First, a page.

Topics for the MNA Leadership Development Program included organizational assessments, long-term development planning and the creation of domestic development plans. Budgeting, Anti-doping, marketing, and communications & PR were also covered.

Forging networking groups and creating collaboration between MNAs is a major purpose for the camp’s existence. Norris pointed out that often these organizations come in and are constrained by preconceived notions or biases, and that it is important to show them that in fact all of the challenges they face are similar to each other’s and that they can and should be there to help each other.

“And it should not just come from the IIHF,” said Norris. “The IIHF takes a leadership role to help all the MNAs to realize that they’re not alone, two are better then one when two act as one.”

From there, with the mutual interest being to grow the game, Norris and the MNA participants looks at the various regional issues that each MNA has in developing the sport, and attempt to come up with joint solutions to the problems. With finance often being an issue for developing MNAs, Norris turns the focus in investing into people first. Finding knowledgeable people that can develop good programs is a huge benefit to accelerating development.

“You can put that into practice anywhere, you don’t always need a shiny new arena to do it,” said Norris “We presented solutions to everyone and made them think, so we gave them tasks to perform throughout the week. Like awareness of hockey they had to produce a video on that, they had to work on a recruitment strategy and eventually prepare a submission to the IIHF for a seed grant.”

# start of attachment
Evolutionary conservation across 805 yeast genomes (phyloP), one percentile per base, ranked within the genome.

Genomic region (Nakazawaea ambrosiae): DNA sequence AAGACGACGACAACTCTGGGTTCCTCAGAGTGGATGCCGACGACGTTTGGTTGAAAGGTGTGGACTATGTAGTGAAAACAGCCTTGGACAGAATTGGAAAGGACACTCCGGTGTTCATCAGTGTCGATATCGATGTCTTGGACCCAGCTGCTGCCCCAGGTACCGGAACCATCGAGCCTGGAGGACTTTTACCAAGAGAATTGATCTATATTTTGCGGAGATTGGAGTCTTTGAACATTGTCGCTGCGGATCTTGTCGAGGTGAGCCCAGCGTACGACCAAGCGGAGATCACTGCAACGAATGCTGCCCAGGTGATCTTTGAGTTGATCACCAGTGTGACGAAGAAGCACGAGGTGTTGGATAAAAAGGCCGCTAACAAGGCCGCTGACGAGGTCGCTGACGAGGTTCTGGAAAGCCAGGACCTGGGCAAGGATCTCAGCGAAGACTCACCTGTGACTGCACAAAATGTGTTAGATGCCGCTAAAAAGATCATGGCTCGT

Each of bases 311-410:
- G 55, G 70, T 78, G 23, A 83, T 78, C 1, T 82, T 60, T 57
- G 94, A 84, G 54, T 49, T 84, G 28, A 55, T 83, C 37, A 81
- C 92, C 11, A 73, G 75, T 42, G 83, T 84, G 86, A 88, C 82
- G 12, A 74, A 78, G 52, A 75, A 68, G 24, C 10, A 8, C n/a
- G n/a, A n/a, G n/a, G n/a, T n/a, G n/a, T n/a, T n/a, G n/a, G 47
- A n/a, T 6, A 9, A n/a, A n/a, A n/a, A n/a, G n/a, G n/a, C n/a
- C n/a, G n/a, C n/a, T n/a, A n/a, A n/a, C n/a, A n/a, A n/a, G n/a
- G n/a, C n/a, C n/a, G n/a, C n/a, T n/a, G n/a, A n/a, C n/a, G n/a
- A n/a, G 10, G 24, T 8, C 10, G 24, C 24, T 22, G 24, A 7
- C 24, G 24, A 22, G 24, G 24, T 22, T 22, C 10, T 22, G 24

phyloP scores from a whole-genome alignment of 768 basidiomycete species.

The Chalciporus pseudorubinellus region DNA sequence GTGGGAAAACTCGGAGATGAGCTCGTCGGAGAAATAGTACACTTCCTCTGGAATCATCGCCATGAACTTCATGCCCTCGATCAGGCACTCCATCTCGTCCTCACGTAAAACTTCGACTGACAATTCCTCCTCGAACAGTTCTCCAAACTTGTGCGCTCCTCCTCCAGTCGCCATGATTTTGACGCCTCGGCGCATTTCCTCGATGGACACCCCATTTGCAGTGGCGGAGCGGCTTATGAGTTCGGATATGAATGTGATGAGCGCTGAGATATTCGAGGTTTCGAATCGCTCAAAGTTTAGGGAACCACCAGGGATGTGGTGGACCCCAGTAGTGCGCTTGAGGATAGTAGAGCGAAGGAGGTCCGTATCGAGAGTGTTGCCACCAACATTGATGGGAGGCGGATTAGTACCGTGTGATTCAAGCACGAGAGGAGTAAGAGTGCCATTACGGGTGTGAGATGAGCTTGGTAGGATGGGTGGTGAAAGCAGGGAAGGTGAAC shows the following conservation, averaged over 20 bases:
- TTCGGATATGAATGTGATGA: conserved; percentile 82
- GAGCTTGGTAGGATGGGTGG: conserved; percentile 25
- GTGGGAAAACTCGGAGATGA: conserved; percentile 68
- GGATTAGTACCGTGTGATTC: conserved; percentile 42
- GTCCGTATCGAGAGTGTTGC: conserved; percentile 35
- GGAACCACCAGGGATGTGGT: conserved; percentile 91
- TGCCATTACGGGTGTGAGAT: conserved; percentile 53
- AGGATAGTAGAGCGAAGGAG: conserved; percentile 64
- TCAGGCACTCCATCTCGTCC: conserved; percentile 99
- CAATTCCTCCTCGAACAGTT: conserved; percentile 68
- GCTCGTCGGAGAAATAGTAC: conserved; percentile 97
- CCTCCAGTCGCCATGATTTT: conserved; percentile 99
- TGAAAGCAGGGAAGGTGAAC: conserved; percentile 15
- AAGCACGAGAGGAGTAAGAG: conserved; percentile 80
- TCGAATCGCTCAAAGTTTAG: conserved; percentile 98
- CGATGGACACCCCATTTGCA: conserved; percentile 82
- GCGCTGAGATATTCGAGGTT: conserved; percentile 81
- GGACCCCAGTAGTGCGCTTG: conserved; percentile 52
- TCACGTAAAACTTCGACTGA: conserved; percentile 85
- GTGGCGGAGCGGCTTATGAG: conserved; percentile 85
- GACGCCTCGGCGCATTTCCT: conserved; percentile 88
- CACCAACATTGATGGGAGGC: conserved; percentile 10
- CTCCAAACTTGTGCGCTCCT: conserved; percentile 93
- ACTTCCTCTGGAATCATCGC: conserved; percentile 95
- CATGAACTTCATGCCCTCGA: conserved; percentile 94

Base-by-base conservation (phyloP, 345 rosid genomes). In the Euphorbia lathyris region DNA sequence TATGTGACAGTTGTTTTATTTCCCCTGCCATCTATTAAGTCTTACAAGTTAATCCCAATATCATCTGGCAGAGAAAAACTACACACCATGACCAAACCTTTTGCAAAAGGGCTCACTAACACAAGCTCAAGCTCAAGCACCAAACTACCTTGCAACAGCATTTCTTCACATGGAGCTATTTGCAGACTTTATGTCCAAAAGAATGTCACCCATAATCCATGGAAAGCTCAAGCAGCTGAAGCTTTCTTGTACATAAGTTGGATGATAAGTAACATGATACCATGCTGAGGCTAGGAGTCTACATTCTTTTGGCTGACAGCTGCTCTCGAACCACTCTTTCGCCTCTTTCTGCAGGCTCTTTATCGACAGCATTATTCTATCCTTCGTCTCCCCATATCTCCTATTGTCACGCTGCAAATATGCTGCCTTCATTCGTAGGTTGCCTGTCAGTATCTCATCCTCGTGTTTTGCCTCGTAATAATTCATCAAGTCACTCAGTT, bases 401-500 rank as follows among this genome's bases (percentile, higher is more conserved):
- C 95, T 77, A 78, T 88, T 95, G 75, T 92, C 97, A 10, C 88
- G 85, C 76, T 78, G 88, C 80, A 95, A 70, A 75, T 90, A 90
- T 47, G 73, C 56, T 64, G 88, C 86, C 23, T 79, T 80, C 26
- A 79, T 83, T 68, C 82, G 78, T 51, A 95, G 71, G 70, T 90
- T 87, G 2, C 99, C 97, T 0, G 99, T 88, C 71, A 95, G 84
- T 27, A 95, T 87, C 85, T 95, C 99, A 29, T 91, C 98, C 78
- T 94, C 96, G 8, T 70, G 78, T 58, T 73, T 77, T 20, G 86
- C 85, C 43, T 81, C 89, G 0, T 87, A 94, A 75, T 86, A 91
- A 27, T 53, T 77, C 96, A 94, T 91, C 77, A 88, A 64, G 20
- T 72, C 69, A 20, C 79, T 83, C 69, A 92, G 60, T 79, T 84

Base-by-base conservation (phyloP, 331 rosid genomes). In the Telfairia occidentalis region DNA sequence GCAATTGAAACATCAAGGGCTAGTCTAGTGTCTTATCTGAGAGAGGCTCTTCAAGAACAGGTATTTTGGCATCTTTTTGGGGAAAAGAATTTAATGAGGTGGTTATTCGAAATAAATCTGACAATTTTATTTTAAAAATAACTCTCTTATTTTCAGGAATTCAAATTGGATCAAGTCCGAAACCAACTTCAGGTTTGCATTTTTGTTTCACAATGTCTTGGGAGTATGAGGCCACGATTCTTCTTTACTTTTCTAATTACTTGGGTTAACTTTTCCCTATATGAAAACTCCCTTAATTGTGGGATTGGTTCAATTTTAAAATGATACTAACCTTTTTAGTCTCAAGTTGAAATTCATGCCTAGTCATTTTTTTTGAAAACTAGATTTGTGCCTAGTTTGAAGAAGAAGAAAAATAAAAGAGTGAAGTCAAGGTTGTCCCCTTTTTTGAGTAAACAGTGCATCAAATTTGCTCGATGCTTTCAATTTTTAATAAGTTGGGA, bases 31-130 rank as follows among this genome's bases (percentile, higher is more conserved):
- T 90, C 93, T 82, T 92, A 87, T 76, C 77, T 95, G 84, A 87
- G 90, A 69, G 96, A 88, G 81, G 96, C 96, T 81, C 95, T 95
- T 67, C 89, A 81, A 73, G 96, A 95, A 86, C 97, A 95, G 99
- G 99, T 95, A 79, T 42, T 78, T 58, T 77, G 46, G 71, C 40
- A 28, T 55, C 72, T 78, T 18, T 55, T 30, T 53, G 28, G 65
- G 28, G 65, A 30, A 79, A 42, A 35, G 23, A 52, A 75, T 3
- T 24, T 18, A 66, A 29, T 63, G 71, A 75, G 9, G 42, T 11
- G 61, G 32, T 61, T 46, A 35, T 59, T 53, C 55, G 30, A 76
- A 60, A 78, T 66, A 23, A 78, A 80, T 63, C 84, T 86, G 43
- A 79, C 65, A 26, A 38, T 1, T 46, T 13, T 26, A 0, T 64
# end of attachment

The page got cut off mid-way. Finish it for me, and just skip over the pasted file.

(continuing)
Classroom sessions are a key component for camp instructors, LTP and MNA Leadership participants.
Ultimately, it’s about using hockey to work together, and the message has resonated with the 2019 HDC participants.

 “All the presentations were good,” said Thamer Al-Mohannadi from the Qatar Ice Hockey Federation. Al-Mohannadi had previously attended the 2017 camp as a team manager, and was now returning to learn more about MNA Leadership.

“Learning about administration from the other side, first as a team manager and now from the leadership side, has been very helpful.”

“I’m very impressed with the camp and coming back very motivated,” said Lithuania’s Dalia Katuliene. “All this information about project philosophy, organizational culture and values, and marketing are very useful.”

Katuliene mentioned in particular Stephen Norris’ promotion of the Japanese “kaizen” principle, an approach towards life that is centered around constant effort at self-improvement. This philosophy is adaptable to business and has many applications to both work and life.

“You constantly need to move your program forward otherwise others will set new standards,” he said. “This is what sport is all about.”

“It’s about always improving yourself, and it is a great way to approach what we do,” said Katuliene.

Other members of the MNA Leadership program praised the inclusivity of the camp and the possibilities for networking and knowledge-sharing. Most agree that it is a perfect venue for the exchange of ideas between developed nations and countries with nascent ice hockey programs. With the 2019 HDC MNA Leadership group’s represented by not just established programs like Czech Republic, Russia, and Slovakia, but also Argentina, Israel, and Malaysia among others, the opportunities to learn are there.  

“Getting to know new people, exchanging knowledge about ice hockey, and getting new information and mentoring from professionals,” said Nermin Alic from Bosnia & Herzegovina. “Especially for smaller countries that aren’t so experienced with hockey, these kind of knowledge coming from the bigger countries is really useful.”

As for the campers and their instructors, who have also come from various MNAS to serve at the camp as coaches, team managers, equipment managers, the memories and friendships that were made at the Hockey Development Camp will resonate for a long time. The campers can also take pride in serving as the testers for the upcoming 3-on-3 cross-ice competition, which will be a men’s and women’s event during the upcoming 2020 Youth Olympic Games in Lausanne.

“I feel like I’ve improved a lot,” said Dundee, Scotland’s Ben Brown. “I feel like I’m faster, and with the meals we’re having I feel so much lighter and faster. It’s been a good experience, I’ve made a lot of friends and will probably remember this experience for the rest of my life.”